Another major disadvantage to the original Usenet was that it was not particularly adaptive or flexible, especially in terms of larger-scale changes. As it was a decentralized set of protocols, there was an involved consensus process that required agreement from a wide range of parties before any changes to the protocol could be implemented. Even smaller changes often required considerable work and even then were not always recognized universally. Starting a new newsgroup was a fairly involved process. For certain hierarchies there was an approval process, but other “alt” categories were much easier to set up (although whether or not all Usenet servers would carry that board was not guaranteed). By comparison, it is easy to set up a new subreddit. Reddit has a product and engineering team that can make any changes it desires—but the userbase has far less say in how those changes occur.

Perhaps the largest problem with the old system was the lack of an obvious business model. As the death of Deja News showed, it had never been particularly profitable to run a Usenet server. Over time, there has been a growth of “professional” Usenet servers that require payment to access, but those tended to come about much later, are not that large compared to an internet platform like Reddit, and are generally considered to be focused on trading in infringing content.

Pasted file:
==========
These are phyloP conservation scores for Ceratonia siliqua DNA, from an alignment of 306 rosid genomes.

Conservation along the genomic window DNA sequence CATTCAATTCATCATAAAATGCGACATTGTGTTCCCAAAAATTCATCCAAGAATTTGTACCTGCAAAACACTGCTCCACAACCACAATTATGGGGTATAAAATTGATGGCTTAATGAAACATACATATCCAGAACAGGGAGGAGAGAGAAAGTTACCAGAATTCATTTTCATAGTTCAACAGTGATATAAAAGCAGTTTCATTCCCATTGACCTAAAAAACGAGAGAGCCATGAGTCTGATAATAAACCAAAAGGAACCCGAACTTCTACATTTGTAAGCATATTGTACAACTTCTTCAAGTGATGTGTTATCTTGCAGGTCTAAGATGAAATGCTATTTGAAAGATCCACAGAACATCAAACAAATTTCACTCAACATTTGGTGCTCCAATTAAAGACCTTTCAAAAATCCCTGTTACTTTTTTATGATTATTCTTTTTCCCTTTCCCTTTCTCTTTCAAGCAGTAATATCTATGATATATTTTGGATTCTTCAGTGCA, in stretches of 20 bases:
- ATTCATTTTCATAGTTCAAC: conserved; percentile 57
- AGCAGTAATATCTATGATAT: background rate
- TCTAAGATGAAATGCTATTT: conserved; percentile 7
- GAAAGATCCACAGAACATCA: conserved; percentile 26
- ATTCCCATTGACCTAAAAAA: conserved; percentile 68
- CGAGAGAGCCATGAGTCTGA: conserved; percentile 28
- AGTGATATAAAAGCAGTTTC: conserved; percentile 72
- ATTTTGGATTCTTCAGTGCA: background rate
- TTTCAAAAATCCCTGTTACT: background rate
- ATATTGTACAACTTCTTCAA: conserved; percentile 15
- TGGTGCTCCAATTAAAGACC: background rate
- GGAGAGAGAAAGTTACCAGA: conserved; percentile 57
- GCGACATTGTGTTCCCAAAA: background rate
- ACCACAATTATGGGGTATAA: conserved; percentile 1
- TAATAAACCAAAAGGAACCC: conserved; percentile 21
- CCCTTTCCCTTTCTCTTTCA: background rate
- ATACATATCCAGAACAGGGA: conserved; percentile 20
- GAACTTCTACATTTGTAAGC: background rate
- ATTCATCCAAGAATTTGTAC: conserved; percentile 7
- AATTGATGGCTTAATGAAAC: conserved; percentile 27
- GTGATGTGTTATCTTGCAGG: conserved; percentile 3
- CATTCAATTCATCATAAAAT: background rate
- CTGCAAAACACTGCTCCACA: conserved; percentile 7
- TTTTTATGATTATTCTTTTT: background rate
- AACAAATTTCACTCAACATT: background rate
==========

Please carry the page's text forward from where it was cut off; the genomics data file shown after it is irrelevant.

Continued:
The Current Problems of Big Platforms

In the last two decades, the rise of internet platforms—Facebook, Twitter, YouTube, Reddit, and others—have more or less displaced the protocol-based systems used previously. With the platforms, there is a single (usually for-profit) company that runs the services for end users. These services tend to be funded first by venture capital and then by advertising (often highly targeted).

The platforms are all built on the World Wide Web and tend to be accessed through a traditional internet web browser or, increasingly, a mobile device app. The benefits of building a service as a platform are fairly obvious: the owner has ultimate control over that platform and thus is much better positioned to monetize the platforms via advertising of some form (or other ancillary services). This does, however, incentivize these platforms to acquire an ever increasing amount of data from their users to better target them.